Rare, Unexpected, Unusual or Extinct Indiana Birds - indianajones
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Albino Hummingbird, SW Vigo County, Indiana, September 22, 2010. The following is from: Allen T. Chartier, amazilia1(at)comcast.net, Inkster, Michigan, USA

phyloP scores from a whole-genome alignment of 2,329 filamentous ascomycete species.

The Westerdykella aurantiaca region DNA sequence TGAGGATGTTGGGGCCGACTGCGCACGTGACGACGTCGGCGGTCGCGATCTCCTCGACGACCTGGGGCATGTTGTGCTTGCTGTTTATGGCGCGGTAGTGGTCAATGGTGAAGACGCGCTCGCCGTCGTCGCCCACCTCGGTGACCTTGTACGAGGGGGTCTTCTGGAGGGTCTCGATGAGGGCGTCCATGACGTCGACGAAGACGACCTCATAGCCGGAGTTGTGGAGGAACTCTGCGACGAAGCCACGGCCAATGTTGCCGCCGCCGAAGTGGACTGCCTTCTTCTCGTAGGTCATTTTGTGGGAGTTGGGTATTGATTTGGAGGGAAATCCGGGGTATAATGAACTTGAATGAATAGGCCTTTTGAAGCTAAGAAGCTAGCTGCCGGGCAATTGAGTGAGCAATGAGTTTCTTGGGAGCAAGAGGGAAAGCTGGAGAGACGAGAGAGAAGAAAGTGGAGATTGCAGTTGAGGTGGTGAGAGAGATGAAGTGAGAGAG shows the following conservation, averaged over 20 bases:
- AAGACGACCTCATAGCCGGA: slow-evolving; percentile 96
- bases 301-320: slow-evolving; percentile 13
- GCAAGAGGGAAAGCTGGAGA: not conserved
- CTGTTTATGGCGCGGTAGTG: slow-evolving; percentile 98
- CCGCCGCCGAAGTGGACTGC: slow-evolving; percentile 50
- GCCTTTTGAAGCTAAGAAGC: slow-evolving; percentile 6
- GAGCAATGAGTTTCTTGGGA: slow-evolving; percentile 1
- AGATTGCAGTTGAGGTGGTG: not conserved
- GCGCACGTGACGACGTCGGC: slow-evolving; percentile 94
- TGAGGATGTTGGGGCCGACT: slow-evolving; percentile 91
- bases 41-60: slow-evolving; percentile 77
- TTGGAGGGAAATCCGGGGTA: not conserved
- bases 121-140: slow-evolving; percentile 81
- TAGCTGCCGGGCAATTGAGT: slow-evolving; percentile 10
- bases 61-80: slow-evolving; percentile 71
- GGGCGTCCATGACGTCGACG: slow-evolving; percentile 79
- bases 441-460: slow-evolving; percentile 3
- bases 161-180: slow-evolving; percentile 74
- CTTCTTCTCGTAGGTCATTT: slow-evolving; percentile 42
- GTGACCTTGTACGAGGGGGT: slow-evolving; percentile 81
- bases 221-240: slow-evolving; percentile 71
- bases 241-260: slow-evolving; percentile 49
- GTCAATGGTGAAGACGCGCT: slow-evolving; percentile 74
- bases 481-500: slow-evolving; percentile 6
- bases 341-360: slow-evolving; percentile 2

It is clearly a full albino, with reddish eyes, and pinkish bill and legs, which is more rare than usual. Albinos almost always give a perception of being larger, but it is an illusion caused by the all white plumage. A hummingbird researcher in Oklahoma, now retired, was tracking albino hummingbirds and had at least a couple hundred in her database, most of them Ruby-throated. Some of them have been banded (a couple dozen maybe?) and all have proven to be hatched in the current summer, and there have never been any returnees. All white birds are more susceptible to predation as they really stand out, but it has also been proposed that these albino hummingbirds might not complete their migration as flight feathers lacking pigment are not as strong as normally colored ones, and so might wear out much faster, possibly even before the bird reaches its wintering grounds. They cannot force themselves to molt these worn feathers, as molt is driven by hormonal changes triggered by changing day length.